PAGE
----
For as long as I can remember, I’ve devoured lists of places to go.
And of all the travel listings I have seen, The New York Times’ rankings of travel destinations have been my favorite.
Take this year’s Times list, for instance, which debuted earlier this month. There’s a destination suitable for almost anyone, from exotic and expensive to easy-to-reach for those of modest means or little time.
At the top, in a move that I believe surprised some, was Puerto Rico, the American island territory devastated by Hurricane Maria in 2017. Despite massive damage, the island, with 3.5 million residents, has taken large steps forward since the disaster and tourists have begun returning in significant numbers.
The Times’ rankings run down through 52 destinations, including not only several American cities, but the state of Wyoming.
Coming in at No. 12, for instance, is Williamsburg, followed by Las Vegas. Could there be two more contrasting cities in the United States?
But the Times’ list of travel hot spots got me to thinking: Why not do something like that on a (much) more modest scale? I could create a list of places where a resident of this area could go for an extended weekend getaway.
This is somewhat arbitrary, because our time and resources are generally limited, but these are places you can drive to in about one day and stay there from one to three days without breaking the bank. This list is not ranked—1 is not “better than” 10. So here are Ten Cool Places to Go when time, money or both are sharply limited.
1. Hampton Roads. Not a city but a collection of cities, sometimes inaccurately referred to as Norfolk or Virginia Beach—two of the larger cities in the area. Not surprisingly, there is a lot to see and do here, including some top-notch museums, galleries and gardens. It’s enough to keep any tourist busy for a week, at least.
2. Chincoteague, on Virginia’s Eastern Shore. Little Chincoteague avoids big city problems but offers a gateway to Chincoteague National Wildlife Refuge as well as miles of ocean beach—largely empty except in summer—where you can wander to your hearts’ content. Check schedules before you go and you might be lucky enough to see a rocket launch from the nearby NASA Wallops Flight Facility.
3. Damascus and Abingdon, on the Virginia Creeper Trail. The trail, which runs 32 miles from the North Carolina border to Abingdon, is delightful, and the small town of Damascus sits about at its mid-point, while the much larger city of Abingdon, with its renowned Barter Theater, is at the opposite end. There are endless opportunities for fun in this area.
4. Roanoke. Nestled in a valley between I-81 and the Blue Ridge Parkway, Roanoke is a vibrant town with all the expected amenities and an excellent transportation museum. Don’t miss the Roanoke City Market.
5. Natural Tunnel State Park. Far past Roanoke in Southwest Virginia is a place that appeals to outdoor-oriented people, train buffs and paddlers. With its tunnel shared by a river and an active railroad, this is a chance for fun, history and outdoor recreation.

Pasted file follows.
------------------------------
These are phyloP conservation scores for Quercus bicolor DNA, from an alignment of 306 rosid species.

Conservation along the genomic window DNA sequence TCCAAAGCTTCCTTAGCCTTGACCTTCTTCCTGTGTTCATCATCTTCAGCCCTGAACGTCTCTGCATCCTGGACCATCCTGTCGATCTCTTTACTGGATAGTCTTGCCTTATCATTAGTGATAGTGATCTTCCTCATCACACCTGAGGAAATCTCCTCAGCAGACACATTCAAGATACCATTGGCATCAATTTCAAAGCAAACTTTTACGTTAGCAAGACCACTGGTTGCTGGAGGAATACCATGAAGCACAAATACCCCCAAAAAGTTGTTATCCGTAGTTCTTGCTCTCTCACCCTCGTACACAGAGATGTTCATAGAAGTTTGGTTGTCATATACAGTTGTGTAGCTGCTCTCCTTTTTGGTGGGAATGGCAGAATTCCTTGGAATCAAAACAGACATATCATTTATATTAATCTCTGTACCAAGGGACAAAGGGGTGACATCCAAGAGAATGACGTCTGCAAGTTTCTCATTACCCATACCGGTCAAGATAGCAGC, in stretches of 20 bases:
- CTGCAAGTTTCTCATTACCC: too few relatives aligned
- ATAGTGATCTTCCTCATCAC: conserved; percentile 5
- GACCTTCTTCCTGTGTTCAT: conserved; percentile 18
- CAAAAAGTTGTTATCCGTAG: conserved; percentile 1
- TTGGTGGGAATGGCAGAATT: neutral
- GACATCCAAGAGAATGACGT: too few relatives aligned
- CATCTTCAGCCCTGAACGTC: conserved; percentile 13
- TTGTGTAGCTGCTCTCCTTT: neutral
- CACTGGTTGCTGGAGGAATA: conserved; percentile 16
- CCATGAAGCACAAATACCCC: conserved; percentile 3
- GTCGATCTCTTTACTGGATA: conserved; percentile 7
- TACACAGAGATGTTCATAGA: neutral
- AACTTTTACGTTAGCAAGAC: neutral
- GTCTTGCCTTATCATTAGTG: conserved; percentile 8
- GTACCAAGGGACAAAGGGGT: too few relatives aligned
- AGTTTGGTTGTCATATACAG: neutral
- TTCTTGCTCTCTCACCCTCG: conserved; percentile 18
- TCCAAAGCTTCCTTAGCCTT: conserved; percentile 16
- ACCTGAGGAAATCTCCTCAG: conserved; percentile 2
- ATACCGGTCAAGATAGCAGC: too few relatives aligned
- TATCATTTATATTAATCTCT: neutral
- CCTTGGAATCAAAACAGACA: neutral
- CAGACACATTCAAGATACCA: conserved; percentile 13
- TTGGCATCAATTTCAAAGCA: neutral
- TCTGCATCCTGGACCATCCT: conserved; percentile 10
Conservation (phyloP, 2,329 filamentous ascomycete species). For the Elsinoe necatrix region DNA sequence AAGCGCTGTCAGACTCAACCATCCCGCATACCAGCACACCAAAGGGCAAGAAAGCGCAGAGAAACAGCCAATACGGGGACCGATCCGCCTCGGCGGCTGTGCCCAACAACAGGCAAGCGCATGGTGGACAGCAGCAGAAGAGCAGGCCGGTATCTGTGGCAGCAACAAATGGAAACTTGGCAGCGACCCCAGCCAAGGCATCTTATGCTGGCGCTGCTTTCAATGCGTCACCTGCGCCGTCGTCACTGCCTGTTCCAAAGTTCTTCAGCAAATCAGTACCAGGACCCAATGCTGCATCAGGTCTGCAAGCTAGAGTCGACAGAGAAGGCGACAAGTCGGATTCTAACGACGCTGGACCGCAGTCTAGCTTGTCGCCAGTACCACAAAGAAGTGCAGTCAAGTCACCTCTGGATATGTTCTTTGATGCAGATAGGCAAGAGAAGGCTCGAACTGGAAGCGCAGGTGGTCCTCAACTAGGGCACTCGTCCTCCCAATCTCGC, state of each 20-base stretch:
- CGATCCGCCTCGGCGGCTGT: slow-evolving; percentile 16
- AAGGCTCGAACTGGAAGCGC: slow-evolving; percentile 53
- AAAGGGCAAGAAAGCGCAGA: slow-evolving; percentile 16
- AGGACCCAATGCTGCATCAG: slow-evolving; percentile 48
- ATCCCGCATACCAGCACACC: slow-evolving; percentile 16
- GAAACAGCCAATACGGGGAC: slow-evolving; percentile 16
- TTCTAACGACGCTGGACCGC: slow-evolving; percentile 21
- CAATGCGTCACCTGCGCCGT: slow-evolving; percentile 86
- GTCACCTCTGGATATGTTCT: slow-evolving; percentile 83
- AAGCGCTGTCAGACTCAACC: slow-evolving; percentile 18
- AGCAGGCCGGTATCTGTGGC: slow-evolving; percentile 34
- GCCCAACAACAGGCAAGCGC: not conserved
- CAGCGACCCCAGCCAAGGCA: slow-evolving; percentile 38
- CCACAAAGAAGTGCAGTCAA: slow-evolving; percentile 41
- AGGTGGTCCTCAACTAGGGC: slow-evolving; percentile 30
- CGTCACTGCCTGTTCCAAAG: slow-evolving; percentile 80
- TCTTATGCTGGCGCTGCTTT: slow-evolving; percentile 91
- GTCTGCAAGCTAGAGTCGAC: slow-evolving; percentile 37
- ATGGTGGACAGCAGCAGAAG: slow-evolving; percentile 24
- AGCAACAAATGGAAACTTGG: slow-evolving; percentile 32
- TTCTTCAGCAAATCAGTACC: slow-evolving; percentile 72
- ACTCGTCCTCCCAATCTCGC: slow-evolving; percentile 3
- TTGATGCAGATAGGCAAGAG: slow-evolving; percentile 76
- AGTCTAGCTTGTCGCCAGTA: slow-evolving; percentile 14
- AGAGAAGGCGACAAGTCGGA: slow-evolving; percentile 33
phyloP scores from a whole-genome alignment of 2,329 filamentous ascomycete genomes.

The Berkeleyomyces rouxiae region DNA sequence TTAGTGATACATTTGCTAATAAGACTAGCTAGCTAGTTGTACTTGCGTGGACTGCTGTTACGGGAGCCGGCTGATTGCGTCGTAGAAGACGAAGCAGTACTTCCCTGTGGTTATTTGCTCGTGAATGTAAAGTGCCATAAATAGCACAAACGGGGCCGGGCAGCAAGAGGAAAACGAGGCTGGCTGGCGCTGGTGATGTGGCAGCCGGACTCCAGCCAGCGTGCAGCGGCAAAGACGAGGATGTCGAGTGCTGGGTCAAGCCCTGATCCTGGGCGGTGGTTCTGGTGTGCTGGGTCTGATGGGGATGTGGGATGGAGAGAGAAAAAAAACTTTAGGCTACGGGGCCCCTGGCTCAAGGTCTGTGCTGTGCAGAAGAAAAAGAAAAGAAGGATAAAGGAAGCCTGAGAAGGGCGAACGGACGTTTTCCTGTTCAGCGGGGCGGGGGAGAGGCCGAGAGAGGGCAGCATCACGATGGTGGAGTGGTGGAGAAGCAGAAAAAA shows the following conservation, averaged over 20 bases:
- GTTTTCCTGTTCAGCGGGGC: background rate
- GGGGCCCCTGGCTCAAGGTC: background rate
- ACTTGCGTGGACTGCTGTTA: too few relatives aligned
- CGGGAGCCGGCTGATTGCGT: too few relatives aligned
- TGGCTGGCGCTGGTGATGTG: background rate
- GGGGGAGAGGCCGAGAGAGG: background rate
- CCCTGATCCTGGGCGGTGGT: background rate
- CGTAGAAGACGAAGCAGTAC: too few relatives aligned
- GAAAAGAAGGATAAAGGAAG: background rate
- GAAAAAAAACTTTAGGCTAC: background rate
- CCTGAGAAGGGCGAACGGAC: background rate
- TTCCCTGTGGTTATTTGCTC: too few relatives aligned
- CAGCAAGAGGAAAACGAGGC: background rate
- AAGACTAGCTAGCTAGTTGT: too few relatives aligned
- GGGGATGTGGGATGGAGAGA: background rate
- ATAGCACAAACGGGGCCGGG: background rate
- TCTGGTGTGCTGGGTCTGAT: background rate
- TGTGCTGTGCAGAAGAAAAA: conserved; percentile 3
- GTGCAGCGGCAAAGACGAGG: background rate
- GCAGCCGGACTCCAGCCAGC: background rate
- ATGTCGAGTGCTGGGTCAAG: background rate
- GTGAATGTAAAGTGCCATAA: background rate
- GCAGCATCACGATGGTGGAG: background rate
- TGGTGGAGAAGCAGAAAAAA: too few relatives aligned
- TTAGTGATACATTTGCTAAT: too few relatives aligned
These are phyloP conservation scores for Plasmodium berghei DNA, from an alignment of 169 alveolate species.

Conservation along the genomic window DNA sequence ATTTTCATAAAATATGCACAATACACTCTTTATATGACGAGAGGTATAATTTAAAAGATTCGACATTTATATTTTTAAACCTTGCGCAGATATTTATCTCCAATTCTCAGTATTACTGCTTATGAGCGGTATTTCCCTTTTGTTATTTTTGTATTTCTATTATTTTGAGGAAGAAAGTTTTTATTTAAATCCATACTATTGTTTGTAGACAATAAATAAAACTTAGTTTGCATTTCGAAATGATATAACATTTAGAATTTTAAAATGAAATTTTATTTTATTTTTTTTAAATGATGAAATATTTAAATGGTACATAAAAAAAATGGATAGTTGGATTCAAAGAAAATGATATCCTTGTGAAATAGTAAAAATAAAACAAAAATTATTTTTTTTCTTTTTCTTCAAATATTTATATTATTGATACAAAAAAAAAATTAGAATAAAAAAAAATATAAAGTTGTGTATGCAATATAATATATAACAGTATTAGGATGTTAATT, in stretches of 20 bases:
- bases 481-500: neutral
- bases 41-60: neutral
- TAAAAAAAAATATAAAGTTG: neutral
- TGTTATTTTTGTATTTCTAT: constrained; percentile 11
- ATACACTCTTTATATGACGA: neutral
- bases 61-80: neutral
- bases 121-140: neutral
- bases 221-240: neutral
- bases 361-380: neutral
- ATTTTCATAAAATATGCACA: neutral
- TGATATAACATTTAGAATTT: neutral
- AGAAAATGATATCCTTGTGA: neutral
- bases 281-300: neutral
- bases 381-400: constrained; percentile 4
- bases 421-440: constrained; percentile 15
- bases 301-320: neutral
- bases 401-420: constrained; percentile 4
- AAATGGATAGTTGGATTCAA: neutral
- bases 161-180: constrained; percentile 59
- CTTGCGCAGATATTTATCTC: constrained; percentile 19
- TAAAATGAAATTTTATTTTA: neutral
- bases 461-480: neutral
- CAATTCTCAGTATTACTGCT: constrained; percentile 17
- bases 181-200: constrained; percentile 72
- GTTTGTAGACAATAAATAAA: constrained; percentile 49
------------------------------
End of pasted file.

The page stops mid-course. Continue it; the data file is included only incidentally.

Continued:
6. Baltimore. Always a favorite city, “Bawlmer” has something for everyone without the uptight formality of Washington, some 35 miles to the south. Besides, many of D.C.’s best sights are shut down as of this writing. Do not miss the Inner Harbor and the diverse food options in the city’s numerous neighborhoods.
7. Winchester. The city at the head of the Shenandoah Valley is often overlooked but has a raft of interesting things to check out. Favorites include George Washington’s survey office;, country singer Patsy Cline’s house, the handsome library and a downtown pedestrian shopping mall. The Museum of the Shenandoah Valley is in Winchester, and not far off are key Civil War sites and the State Arboretum of Virginia at Boyce.
8. National Radio Astronomy Observatory in Green Bank, W.Va. Not only is this observatory a stunning place to visit, but it is in one of my favorite parts of the Mountain State. State and national forests and parks proliferate here, and outdoor recreation opportunities abound.
9. Alexandria. This colonial-era city is one of the country’s oldest, and is renowned—at least locally—for a wide range of cultural attributes, plus grand dining possibilities and miles of walking in George Washington’s (and many others’) footsteps. Too often overlooked by tourists heading to the Nation’s Capital, Alexandria is an easy day trip for Fredericksburg-area residents. Just watch out for the parking police.
10. Frederick, Md. So often confused with our own fair city, Frederick is, likewise, a showcase of early American history with a number of engaging museums and delightful walk-everywhere opportunities. On good days, if you choose your drive times carefully, you can get there in an hour. I’ve done it. Don’t miss the National Museum of Civil War Medicine, or the nearby Washington Monument State Park on Catoctin Ridge west of the city.
Have fun. Explore.
Paul Sullivan of Spotsylvania County, a former Free Lance–Star reporter, is a freelance writer. Email him at email@example.com.